A wrongful death lawsuit has been filed over the drowning of “Glee” actress Naya Rivera, who died this summer while boating with her 4-year-old son on a lake in Ventura County. According to an Associated Press news report, the lawsuit, filed on behalf of Rivera’s son and his father (Rivera’s ex-husband), blames Ventura County and managers of Lake Piru for Rivera’s death on July 8.
Details of the Lawsuit
Rivera had rented a pontoon boat on the lake. Her son was found sleeping and alone on the drifting boat later that afternoon. Rivera’s body was found floating in a 30-foot-deep area of the lake five days later. Officials said her body was most likely trapped in thick vegetation underwater for several days before floating to the top. Her death was listed as an accident.
The wrongful death lawsuit alleges negligence saying that the pontoon boat lacked a safety accessible ladder, radio, rope, anchor and other equipment to keep swimmers from being separated from the boat. It also did not have a life preserver or other flotation devices, according to the lawsuit. The lawsuit also said there were no signs in the area warning of the lake’s strong currents, low visibility and high winds even though at least 26 people have drowned there since the lake opened in 1959.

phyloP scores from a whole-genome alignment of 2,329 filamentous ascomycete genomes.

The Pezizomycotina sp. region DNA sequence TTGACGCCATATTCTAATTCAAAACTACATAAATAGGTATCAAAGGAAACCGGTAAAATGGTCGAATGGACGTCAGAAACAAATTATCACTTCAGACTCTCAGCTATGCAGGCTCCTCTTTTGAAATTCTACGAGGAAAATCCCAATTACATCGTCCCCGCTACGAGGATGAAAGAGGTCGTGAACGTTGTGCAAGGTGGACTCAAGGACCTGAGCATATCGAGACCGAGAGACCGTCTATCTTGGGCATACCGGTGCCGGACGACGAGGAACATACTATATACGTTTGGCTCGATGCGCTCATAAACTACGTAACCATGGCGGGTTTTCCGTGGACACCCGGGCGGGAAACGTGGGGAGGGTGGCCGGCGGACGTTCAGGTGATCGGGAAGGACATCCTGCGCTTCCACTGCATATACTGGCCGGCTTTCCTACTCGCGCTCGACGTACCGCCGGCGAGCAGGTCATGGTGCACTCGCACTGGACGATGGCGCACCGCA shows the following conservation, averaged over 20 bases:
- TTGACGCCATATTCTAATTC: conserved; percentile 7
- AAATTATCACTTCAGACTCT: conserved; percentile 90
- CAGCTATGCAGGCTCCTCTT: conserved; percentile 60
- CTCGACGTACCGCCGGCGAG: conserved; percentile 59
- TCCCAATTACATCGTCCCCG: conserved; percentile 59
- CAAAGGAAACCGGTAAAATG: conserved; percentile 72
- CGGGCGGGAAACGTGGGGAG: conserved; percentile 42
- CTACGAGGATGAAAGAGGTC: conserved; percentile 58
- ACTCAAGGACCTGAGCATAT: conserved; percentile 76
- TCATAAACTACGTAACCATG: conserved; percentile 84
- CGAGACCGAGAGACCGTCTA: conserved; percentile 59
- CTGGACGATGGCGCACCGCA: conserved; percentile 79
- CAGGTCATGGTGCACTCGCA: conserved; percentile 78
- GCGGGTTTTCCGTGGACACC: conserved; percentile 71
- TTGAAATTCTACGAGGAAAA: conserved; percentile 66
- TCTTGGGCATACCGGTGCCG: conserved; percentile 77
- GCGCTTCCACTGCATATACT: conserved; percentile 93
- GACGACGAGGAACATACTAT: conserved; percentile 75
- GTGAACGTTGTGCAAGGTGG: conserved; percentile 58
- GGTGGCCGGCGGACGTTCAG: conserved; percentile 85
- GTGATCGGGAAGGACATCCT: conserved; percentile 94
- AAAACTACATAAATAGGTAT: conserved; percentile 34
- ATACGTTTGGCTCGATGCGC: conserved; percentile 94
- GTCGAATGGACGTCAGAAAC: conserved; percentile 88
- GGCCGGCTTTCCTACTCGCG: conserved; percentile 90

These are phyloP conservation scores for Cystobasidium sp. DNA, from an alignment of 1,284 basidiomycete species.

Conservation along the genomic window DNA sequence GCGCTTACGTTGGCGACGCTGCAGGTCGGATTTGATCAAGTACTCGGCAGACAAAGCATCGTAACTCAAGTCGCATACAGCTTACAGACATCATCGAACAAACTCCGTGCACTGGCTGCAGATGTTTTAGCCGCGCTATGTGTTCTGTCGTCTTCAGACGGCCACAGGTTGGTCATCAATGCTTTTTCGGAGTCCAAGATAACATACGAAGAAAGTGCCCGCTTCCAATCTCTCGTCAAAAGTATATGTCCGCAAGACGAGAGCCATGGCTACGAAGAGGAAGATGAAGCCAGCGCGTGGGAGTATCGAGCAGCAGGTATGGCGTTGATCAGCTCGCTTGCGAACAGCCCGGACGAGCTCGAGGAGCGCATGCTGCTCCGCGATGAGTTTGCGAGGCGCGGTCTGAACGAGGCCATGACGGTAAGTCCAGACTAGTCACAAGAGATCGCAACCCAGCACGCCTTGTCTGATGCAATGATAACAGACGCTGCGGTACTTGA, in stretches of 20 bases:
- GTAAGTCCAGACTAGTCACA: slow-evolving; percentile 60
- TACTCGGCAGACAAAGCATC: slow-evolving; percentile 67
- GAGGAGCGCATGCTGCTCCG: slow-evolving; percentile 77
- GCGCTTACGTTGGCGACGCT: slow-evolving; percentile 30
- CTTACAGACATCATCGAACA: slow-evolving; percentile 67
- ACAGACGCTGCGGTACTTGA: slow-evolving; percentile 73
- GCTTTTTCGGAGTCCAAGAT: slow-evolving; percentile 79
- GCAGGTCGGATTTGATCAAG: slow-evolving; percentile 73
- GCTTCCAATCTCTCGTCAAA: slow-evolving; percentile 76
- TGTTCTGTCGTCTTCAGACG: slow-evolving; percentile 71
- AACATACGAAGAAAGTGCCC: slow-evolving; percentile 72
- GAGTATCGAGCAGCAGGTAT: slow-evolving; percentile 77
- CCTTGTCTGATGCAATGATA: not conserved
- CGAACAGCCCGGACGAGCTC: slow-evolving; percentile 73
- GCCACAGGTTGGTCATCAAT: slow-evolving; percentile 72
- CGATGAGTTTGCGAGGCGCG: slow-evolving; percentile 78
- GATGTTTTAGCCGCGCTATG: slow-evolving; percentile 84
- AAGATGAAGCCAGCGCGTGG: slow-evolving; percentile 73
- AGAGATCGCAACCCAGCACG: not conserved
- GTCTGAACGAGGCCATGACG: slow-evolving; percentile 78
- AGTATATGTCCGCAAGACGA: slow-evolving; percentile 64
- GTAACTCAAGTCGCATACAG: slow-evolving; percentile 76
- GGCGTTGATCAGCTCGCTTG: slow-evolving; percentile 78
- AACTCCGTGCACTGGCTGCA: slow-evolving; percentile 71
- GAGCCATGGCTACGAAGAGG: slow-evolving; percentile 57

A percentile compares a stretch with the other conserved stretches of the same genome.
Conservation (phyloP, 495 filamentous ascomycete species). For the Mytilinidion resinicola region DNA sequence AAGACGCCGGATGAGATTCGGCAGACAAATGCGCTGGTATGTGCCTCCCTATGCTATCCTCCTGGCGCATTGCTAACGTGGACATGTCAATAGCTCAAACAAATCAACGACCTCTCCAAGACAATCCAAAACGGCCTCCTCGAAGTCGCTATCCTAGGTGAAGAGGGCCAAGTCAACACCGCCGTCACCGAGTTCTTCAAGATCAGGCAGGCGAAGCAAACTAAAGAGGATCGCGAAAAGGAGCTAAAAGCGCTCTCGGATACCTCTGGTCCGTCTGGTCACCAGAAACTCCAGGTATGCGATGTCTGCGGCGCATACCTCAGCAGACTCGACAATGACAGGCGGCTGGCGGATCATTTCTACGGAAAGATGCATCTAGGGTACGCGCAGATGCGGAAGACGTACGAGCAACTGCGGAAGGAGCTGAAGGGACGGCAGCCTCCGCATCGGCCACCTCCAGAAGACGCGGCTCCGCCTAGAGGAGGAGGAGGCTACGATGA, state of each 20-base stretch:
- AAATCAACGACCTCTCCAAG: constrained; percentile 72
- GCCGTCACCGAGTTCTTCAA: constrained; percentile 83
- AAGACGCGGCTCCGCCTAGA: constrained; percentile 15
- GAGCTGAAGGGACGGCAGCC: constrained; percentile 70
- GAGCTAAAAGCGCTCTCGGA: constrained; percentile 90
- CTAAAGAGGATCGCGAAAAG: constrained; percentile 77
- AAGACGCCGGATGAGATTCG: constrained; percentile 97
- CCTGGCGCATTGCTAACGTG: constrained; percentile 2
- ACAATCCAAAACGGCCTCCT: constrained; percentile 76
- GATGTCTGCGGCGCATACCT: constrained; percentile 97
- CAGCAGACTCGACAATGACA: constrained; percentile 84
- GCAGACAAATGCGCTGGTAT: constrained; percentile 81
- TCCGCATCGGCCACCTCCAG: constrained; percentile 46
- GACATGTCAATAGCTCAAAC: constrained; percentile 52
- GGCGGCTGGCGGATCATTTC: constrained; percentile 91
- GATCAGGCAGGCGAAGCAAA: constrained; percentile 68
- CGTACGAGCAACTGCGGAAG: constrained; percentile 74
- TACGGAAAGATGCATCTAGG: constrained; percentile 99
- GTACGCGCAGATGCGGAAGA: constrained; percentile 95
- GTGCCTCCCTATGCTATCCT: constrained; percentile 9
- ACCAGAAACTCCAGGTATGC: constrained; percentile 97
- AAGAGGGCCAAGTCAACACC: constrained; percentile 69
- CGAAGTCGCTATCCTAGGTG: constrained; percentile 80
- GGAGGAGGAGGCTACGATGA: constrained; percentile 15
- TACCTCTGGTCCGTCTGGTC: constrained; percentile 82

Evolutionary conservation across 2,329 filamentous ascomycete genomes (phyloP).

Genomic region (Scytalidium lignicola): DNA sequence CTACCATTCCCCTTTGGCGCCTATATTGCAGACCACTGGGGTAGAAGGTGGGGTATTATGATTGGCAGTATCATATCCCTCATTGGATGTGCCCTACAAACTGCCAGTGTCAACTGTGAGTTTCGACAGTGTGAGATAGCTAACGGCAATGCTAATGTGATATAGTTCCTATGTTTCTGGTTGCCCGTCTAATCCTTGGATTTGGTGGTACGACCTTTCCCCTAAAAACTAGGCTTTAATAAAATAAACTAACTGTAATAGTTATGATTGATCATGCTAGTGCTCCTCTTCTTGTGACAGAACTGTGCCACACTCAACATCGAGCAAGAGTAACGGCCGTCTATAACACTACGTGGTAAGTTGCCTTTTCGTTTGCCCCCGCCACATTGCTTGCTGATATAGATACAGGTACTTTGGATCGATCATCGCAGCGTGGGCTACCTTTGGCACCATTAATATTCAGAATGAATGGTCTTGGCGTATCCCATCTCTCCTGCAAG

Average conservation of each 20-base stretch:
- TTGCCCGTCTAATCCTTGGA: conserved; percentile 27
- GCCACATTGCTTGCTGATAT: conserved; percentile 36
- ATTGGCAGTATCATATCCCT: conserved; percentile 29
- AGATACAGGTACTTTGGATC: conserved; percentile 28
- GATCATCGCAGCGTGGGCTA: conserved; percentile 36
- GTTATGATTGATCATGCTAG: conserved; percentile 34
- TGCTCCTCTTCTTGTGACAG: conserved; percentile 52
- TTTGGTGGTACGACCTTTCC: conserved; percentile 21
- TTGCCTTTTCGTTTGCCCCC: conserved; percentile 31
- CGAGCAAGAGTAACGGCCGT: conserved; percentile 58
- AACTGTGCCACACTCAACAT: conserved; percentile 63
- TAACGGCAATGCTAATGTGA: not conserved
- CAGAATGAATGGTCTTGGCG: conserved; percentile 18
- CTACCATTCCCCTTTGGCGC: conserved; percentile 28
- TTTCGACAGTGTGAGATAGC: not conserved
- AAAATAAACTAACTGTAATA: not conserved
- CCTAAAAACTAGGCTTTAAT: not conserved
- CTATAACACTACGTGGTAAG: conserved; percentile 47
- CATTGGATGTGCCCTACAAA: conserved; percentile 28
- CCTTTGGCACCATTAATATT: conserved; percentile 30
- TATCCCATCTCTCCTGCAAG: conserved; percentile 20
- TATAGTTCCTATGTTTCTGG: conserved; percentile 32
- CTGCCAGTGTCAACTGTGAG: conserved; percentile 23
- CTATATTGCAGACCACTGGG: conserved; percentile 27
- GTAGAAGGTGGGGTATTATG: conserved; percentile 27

Wrongful Death Lawsuits
Under California law, survivors of deceased victims have the right to file a wrongful death lawsuit in cases where the death was caused by someone else’s negligence or wrongdoing. A wrongful death lawsuit is different from a criminal murder or manslaughter case. It is adjudicated in civil courts and the defendant is found liable for damages based on a preponderance of the evidence. A wrongful death claim can be filed by survivors such as a spouse or partner, children (minor or grown), other relatives, and anyone who was financially dependent on the decedent.
Wrongful death lawsuits typically seek compensation for damages including medical expenses, funeral, and burial costs, lost future income, pain and suffering and loss of love, care and companionship. The statute of limitations or deadline to file a wrongful death lawsuit in California is typically two years from the date of the incident or death. However, if the defendant is a governmental agency, plaintiffs must file a notice of claim within 180 days. An experienced California wrongful death attorney can help families better understand the process and help them secure maximum compensation for their losses.